The neighboring district of Aledo took the opposite approach. The obligation for teachers and students to wear a mask remains unchanged due to the TEA and CDC guidelines. In a letter to parents and teachers, Superintendent Susan Bohn stated that the lack of vaccinations for teachers was one of the reasons the district decided to continue using face coverings.
“Some of our teachers and staff became very ill and had to stay in hospital for long periods of time because of this illness,” Bohn said in the letter. “We care about the health and well-being of our teachers, staff and students, and we cannot serve our students and keep our schools open unless they are healthy.”
The school districts of Arlington, Fort Worth, Crowley, Colleyville, Cedar Hill, and Burleson will continue to require masks. Granbury decided to wait until after the spring break to meet the mask requirements.
Burleson posted a detailed explanation of the decision on the district website.
The Burleson Public Health Authority informed the Burleson district leadership that the number of positive cases and identification of close contacts would change drastically if students and staff did not wear masks. In schools with no face covering, a COVID-19 positive student can result in four to six other students in each class being quarantined and switched to virtual classes. If the exposed, positive student sneezed or coughed, the entire class may need to be quarantined.
“So we ask which of the two alternatives reduces the risk of students missing out: wearing face-coverings or not?” the statement said. “Having worked with the health authority and got a clear picture of a consequence that TEA did not seem to have thought through, we found that TEA’s rejection of the facial covering requirement increases the risk of students missing out on this spring’s events. ”
Parents and teachers weigh in
Because district policies were different, the opinions of parents and teachers at these schools were also different.
Some teachers in the UEA support mask removal, while a small majority want mask requirements to remain, Baldwin said.
“We want schools to be open and people to work,” said Baldwin. “And we have to do everything we can to make this happen. And masks are definitely one way to do that. “
Teachers who defy mask requirements want the freedom to choose whether or not to wear one. However, others are concerned about getting sick or passing the virus on to others.
“Those who want masks want to protect those around them and protect themselves,” she said. “Because if you can’t work, you can’t look after your loved ones either.”
Many parents made similar arguments on both sides.
Lara, a parent of four at Morgan Mill ISD, said she supported Weatherford’s decision to remove mask requirements and hoped her district – which is adjacent to Weatherfords – does the same. She believes that the wearing of masks should be left to parents to decide what is best for their family. Lara asked not to use her last name for fear that her children would be rejected for her opinion.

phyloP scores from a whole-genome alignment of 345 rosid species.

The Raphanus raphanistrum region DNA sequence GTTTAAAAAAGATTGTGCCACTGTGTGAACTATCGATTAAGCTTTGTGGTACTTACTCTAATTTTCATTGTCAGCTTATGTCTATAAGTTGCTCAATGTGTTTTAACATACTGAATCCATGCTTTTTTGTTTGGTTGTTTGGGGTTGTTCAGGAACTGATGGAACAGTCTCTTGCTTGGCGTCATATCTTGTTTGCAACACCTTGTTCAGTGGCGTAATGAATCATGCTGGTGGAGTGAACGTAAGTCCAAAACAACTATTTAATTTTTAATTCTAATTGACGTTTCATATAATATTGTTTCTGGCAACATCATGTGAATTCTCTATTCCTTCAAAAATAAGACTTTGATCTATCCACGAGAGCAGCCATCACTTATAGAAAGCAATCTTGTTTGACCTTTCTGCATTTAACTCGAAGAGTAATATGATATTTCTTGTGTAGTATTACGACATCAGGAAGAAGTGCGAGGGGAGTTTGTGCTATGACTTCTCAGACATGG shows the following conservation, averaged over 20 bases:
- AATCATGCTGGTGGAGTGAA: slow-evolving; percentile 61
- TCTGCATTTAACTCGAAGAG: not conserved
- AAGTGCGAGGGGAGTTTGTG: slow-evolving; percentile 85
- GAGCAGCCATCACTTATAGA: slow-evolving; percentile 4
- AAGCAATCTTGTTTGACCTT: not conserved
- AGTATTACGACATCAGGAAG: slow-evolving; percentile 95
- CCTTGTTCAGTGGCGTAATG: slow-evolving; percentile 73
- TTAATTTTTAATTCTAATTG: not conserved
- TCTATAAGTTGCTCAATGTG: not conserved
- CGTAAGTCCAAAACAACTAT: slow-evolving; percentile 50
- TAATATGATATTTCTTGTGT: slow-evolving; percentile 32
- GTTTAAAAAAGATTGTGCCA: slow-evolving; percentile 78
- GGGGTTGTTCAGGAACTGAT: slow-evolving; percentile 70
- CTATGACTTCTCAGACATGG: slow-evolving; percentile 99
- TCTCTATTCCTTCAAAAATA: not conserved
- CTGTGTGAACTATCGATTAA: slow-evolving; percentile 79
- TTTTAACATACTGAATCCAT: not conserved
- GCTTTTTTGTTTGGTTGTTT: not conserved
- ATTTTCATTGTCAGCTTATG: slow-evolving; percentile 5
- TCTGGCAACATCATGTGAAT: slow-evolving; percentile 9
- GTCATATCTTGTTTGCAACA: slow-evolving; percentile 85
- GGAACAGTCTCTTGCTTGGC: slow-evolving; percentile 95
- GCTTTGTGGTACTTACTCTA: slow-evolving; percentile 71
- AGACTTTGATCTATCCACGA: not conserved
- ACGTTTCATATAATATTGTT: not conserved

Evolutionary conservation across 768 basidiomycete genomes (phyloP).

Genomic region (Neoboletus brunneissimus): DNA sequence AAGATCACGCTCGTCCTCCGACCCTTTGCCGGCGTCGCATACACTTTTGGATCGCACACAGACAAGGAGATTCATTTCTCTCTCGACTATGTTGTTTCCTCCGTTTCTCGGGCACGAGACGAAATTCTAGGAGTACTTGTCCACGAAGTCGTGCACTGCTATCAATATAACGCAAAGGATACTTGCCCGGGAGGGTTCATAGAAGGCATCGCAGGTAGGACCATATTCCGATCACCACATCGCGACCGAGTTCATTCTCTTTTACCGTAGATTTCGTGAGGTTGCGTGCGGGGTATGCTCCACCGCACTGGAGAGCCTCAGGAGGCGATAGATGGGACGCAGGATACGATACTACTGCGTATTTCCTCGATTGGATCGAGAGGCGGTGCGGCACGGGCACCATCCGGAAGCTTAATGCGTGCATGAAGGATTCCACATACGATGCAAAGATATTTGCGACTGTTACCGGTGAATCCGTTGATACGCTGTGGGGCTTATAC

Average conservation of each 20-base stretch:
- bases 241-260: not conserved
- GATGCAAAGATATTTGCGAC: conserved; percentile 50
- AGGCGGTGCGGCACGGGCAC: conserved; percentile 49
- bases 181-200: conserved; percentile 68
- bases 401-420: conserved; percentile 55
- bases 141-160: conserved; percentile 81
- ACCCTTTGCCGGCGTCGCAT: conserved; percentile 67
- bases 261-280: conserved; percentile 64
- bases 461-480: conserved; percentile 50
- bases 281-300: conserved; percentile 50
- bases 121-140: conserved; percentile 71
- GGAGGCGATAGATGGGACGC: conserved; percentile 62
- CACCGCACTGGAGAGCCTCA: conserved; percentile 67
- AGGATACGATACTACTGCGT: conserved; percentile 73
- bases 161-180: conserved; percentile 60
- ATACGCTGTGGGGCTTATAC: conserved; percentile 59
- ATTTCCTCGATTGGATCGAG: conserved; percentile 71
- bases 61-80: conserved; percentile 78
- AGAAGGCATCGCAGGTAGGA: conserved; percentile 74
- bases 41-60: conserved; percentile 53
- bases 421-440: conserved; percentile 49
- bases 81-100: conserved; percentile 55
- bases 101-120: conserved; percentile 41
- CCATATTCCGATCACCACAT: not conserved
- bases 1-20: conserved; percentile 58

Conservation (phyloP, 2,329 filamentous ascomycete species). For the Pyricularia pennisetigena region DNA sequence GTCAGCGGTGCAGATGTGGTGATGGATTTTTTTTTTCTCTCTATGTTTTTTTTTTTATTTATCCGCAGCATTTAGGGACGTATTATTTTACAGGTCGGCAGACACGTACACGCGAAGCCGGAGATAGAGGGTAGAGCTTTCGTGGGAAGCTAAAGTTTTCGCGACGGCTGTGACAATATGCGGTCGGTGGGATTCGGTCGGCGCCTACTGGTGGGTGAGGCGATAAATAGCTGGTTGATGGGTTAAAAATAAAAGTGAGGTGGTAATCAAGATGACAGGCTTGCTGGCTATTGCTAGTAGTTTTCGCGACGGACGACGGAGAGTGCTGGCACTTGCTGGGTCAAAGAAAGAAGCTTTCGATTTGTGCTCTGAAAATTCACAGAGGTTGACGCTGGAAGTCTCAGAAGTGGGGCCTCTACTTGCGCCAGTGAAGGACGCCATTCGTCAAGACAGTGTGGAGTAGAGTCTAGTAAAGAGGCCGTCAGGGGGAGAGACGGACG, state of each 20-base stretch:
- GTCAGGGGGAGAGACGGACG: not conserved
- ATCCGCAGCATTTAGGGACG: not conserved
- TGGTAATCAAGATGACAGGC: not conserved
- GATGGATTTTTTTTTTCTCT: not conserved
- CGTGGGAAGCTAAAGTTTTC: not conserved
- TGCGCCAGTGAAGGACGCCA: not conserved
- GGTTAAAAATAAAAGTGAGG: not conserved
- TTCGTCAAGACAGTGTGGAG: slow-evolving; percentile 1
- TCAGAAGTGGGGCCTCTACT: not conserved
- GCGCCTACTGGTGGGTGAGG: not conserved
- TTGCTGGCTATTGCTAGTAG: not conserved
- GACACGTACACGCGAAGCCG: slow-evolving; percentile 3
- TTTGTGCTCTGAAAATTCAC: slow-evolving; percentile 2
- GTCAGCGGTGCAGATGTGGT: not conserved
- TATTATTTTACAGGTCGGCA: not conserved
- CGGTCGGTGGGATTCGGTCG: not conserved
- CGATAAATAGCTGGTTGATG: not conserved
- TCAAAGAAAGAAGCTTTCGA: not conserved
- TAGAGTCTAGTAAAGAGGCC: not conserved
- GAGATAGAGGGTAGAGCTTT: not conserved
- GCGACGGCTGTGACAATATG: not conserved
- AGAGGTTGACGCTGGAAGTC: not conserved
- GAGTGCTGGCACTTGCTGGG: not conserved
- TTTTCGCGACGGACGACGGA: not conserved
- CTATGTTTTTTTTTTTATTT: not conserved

“(Parents) are best placed to make family decisions based on their family’s health and immune systems,” she said.
Morgan Mill, who has approximately 111 students, was on spring break on March 9th and will decide what to do with the mask request on March 17th. If the district does not resolve the requirement, Lara would like to bring her children to Weatherford ISD. She said her children had rashes or headaches from wearing the masks.
“I am concerned about the long-term effects of masks, especially in younger children who develop speech and language,” she said.
Other parents fear that their children – and the community – will suffer if masks are not needed.
Amy Beerwinkle, mother of three at Weatherford ISD, said she was not surprised but disappointed with the district’s decision.
“I’m sure in the minds of the board they are doing what the public wanted,” she said. “But the school board needs to have a broader view of things than what is politically popular at the time, and this is one of them.”
She hoped the district would wait for the teachers to be vaccinated to remove masks. Instead, she said, the board rushed to reverse the mask requirement when the district only had to endure it for a few more months.
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Kaley Johnson is a news and corporate reporter. She studied investigative reporting at the University of Missouri-Columbia and has a passion for delivering detailed, complex stories to readers that will impact their lives. Submit your tips via email or Twitter.